Friday, March 05, 2010
We still have a lot of snow on the ground, but a lot of it will just disappear into thin air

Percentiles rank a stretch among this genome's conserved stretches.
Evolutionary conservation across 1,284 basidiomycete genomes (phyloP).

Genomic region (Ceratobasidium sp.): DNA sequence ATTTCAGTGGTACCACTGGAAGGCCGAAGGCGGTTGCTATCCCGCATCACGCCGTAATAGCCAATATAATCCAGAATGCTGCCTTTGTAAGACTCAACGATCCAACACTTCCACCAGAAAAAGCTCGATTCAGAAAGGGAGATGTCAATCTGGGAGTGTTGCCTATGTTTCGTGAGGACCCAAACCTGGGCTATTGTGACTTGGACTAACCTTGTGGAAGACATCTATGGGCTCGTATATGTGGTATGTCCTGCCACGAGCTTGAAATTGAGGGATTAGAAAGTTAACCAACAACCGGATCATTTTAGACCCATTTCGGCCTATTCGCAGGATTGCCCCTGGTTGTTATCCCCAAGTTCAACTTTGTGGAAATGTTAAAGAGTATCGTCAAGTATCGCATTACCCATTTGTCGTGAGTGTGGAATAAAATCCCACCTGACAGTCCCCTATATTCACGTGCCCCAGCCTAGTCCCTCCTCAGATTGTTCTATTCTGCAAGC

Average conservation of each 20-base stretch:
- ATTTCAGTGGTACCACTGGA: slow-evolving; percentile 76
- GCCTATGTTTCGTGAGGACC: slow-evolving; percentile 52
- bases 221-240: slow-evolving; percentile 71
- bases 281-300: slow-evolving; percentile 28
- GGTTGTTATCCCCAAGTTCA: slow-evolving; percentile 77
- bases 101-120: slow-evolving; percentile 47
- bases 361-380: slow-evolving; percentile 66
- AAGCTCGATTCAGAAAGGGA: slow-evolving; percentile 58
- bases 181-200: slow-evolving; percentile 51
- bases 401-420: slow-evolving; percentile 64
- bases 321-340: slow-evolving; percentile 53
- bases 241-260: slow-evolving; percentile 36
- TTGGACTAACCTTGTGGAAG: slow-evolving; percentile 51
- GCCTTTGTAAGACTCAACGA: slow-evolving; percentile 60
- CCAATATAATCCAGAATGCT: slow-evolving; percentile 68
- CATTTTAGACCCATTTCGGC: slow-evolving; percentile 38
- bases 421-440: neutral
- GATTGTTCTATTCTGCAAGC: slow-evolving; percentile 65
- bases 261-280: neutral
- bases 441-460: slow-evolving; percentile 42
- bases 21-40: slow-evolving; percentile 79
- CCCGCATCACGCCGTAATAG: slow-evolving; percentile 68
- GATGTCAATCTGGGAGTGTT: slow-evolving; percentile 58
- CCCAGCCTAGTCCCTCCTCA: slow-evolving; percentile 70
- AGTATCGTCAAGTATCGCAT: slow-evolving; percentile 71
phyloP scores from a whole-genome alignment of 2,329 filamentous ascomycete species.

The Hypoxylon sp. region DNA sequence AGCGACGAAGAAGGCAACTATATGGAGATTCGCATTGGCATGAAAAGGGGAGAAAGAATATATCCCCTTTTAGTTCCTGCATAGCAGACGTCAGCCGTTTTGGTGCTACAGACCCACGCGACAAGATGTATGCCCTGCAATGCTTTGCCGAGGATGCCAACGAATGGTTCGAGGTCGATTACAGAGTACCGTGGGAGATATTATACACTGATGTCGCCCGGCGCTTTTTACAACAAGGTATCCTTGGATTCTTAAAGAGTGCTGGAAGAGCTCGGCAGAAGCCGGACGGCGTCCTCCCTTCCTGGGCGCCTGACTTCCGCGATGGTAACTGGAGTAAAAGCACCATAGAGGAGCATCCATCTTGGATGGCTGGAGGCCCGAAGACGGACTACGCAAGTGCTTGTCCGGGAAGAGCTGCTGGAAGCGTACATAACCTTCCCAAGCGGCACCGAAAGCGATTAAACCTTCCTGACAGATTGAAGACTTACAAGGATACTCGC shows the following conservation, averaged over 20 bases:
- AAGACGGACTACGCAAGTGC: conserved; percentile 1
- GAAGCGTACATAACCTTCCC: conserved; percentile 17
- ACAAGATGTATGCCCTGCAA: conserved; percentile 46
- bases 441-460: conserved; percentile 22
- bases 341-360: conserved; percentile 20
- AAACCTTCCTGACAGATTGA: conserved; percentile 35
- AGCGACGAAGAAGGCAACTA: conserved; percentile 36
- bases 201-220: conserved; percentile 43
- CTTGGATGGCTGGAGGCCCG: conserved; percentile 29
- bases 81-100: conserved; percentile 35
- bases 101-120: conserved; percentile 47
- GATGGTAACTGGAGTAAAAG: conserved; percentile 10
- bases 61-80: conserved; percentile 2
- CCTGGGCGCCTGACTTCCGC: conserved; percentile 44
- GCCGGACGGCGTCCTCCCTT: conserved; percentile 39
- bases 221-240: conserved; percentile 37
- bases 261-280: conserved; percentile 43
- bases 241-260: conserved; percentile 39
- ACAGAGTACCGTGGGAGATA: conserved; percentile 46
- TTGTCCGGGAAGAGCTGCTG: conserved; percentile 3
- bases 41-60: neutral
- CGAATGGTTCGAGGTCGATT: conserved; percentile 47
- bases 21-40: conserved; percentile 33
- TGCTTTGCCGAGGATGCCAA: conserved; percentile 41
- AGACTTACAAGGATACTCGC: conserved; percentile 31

If all the snow on the ground had to melt before it disappeared, we'd have even more runoff and flooding in the spring than we normally do. Instead, some of it just disappears into thin air. It's called sublimation -- in chemistry, "the transition of a substance from the solid phase to the gas phase without undergoing intermediate liquification." And that's why a nice run of sunny days like the ones we've had gets rid of a lot more snow than you'd think just looking at what's running into the storm sewers.